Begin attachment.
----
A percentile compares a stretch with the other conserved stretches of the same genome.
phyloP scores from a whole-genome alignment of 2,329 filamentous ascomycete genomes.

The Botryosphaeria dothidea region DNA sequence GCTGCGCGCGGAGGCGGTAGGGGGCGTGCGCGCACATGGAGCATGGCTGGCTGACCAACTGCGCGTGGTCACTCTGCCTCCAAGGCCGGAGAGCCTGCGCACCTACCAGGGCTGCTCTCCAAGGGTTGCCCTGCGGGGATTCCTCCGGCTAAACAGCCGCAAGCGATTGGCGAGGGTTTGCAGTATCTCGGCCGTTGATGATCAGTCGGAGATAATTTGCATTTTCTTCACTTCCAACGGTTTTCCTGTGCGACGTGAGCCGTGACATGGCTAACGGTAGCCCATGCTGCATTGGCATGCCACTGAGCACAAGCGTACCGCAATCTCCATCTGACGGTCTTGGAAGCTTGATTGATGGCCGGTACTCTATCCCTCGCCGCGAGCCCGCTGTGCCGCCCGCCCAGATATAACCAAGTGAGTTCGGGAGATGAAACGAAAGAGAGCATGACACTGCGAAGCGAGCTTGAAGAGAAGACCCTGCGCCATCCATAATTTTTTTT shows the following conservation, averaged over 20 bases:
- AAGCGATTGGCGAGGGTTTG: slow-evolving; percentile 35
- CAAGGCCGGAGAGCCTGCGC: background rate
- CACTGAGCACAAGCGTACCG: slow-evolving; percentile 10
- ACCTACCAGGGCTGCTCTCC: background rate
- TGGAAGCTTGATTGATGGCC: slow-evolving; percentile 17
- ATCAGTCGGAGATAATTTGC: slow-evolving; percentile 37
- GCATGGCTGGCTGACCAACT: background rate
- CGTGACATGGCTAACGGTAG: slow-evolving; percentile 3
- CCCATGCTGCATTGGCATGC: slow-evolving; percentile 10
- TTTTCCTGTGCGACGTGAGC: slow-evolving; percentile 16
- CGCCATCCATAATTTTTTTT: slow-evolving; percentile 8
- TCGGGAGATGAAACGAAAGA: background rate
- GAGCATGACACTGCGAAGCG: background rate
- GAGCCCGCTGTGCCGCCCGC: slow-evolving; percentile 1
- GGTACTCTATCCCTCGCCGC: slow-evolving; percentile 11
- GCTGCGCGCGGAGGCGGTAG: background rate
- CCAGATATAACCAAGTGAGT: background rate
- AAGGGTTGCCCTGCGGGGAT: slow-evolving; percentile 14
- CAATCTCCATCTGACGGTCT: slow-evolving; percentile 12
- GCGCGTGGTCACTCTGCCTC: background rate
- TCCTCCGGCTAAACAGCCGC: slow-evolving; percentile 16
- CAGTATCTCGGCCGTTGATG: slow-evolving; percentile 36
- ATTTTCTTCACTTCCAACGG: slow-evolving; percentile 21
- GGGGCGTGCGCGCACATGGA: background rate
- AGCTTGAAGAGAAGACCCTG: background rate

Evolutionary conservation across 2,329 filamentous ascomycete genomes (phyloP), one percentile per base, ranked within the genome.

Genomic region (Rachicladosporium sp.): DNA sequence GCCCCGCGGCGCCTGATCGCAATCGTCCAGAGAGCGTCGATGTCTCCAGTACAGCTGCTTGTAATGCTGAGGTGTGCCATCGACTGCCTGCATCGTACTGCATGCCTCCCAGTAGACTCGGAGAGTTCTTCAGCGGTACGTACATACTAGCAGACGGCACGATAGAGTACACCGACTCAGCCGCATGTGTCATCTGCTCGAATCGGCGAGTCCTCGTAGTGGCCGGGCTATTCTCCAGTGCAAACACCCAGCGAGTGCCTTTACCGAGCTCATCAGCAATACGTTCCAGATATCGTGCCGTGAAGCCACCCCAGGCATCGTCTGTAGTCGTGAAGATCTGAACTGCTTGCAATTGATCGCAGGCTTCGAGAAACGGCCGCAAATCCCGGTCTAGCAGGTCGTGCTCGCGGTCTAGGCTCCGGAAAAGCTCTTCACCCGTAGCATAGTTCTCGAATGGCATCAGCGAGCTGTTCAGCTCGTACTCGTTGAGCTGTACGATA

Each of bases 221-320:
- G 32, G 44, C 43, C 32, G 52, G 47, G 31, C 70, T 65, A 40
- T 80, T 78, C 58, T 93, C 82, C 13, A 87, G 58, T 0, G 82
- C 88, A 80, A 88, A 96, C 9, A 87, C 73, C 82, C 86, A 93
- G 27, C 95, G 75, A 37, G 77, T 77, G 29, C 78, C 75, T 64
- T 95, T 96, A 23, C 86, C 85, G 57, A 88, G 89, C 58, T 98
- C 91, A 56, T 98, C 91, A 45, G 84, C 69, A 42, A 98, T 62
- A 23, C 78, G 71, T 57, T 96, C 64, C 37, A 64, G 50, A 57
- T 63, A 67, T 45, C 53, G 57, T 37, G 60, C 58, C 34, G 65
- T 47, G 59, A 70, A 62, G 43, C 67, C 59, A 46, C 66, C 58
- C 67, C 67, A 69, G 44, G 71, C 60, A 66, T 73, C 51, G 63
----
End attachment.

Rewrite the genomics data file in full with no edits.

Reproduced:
A percentile compares a stretch with the other conserved stretches of the same genome.
phyloP scores from a whole-genome alignment of 2,329 filamentous ascomycete genomes.

The Botryosphaeria dothidea region DNA sequence GCTGCGCGCGGAGGCGGTAGGGGGCGTGCGCGCACATGGAGCATGGCTGGCTGACCAACTGCGCGTGGTCACTCTGCCTCCAAGGCCGGAGAGCCTGCGCACCTACCAGGGCTGCTCTCCAAGGGTTGCCCTGCGGGGATTCCTCCGGCTAAACAGCCGCAAGCGATTGGCGAGGGTTTGCAGTATCTCGGCCGTTGATGATCAGTCGGAGATAATTTGCATTTTCTTCACTTCCAACGGTTTTCCTGTGCGACGTGAGCCGTGACATGGCTAACGGTAGCCCATGCTGCATTGGCATGCCACTGAGCACAAGCGTACCGCAATCTCCATCTGACGGTCTTGGAAGCTTGATTGATGGCCGGTACTCTATCCCTCGCCGCGAGCCCGCTGTGCCGCCCGCCCAGATATAACCAAGTGAGTTCGGGAGATGAAACGAAAGAGAGCATGACACTGCGAAGCGAGCTTGAAGAGAAGACCCTGCGCCATCCATAATTTTTTTT shows the following conservation, averaged over 20 bases:
- AAGCGATTGGCGAGGGTTTG: slow-evolving; percentile 35
- CAAGGCCGGAGAGCCTGCGC: background rate
- CACTGAGCACAAGCGTACCG: slow-evolving; percentile 10
- ACCTACCAGGGCTGCTCTCC: background rate
- TGGAAGCTTGATTGATGGCC: slow-evolving; percentile 17
- ATCAGTCGGAGATAATTTGC: slow-evolving; percentile 37
- GCATGGCTGGCTGACCAACT: background rate
- CGTGACATGGCTAACGGTAG: slow-evolving; percentile 3
- CCCATGCTGCATTGGCATGC: slow-evolving; percentile 10
- TTTTCCTGTGCGACGTGAGC: slow-evolving; percentile 16
- CGCCATCCATAATTTTTTTT: slow-evolving; percentile 8
- TCGGGAGATGAAACGAAAGA: background rate
- GAGCATGACACTGCGAAGCG: background rate
- GAGCCCGCTGTGCCGCCCGC: slow-evolving; percentile 1
- GGTACTCTATCCCTCGCCGC: slow-evolving; percentile 11
- GCTGCGCGCGGAGGCGGTAG: background rate
- CCAGATATAACCAAGTGAGT: background rate
- AAGGGTTGCCCTGCGGGGAT: slow-evolving; percentile 14
- CAATCTCCATCTGACGGTCT: slow-evolving; percentile 12
- GCGCGTGGTCACTCTGCCTC: background rate
- TCCTCCGGCTAAACAGCCGC: slow-evolving; percentile 16
- CAGTATCTCGGCCGTTGATG: slow-evolving; percentile 36
- ATTTTCTTCACTTCCAACGG: slow-evolving; percentile 21
- GGGGCGTGCGCGCACATGGA: background rate
- AGCTTGAAGAGAAGACCCTG: background rate

Evolutionary conservation across 2,329 filamentous ascomycete genomes (phyloP), one percentile per base, ranked within the genome.

Genomic region (Rachicladosporium sp.): DNA sequence GCCCCGCGGCGCCTGATCGCAATCGTCCAGAGAGCGTCGATGTCTCCAGTACAGCTGCTTGTAATGCTGAGGTGTGCCATCGACTGCCTGCATCGTACTGCATGCCTCCCAGTAGACTCGGAGAGTTCTTCAGCGGTACGTACATACTAGCAGACGGCACGATAGAGTACACCGACTCAGCCGCATGTGTCATCTGCTCGAATCGGCGAGTCCTCGTAGTGGCCGGGCTATTCTCCAGTGCAAACACCCAGCGAGTGCCTTTACCGAGCTCATCAGCAATACGTTCCAGATATCGTGCCGTGAAGCCACCCCAGGCATCGTCTGTAGTCGTGAAGATCTGAACTGCTTGCAATTGATCGCAGGCTTCGAGAAACGGCCGCAAATCCCGGTCTAGCAGGTCGTGCTCGCGGTCTAGGCTCCGGAAAAGCTCTTCACCCGTAGCATAGTTCTCGAATGGCATCAGCGAGCTGTTCAGCTCGTACTCGTTGAGCTGTACGATA

Each of bases 221-320:
- G 32, G 44, C 43, C 32, G 52, G 47, G 31, C 70, T 65, A 40
- T 80, T 78, C 58, T 93, C 82, C 13, A 87, G 58, T 0, G 82
- C 88, A 80, A 88, A 96, C 9, A 87, C 73, C 82, C 86, A 93
- G 27, C 95, G 75, A 37, G 77, T 77, G 29, C 78, C 75, T 64
- T 95, T 96, A 23, C 86, C 85, G 57, A 88, G 89, C 58, T 98
- C 91, A 56, T 98, C 91, A 45, G 84, C 69, A 42, A 98, T 62
- A 23, C 78, G 71, T 57, T 96, C 64, C 37, A 64, G 50, A 57
- T 63, A 67, T 45, C 53, G 57, T 37, G 60, C 58, C 34, G 65
- T 47, G 59, A 70, A 62, G 43, C 67, C 59, A 46, C 66, C 58
- C 67, C 67, A 69, G 44, G 71, C 60, A 66, T 73, C 51, G 63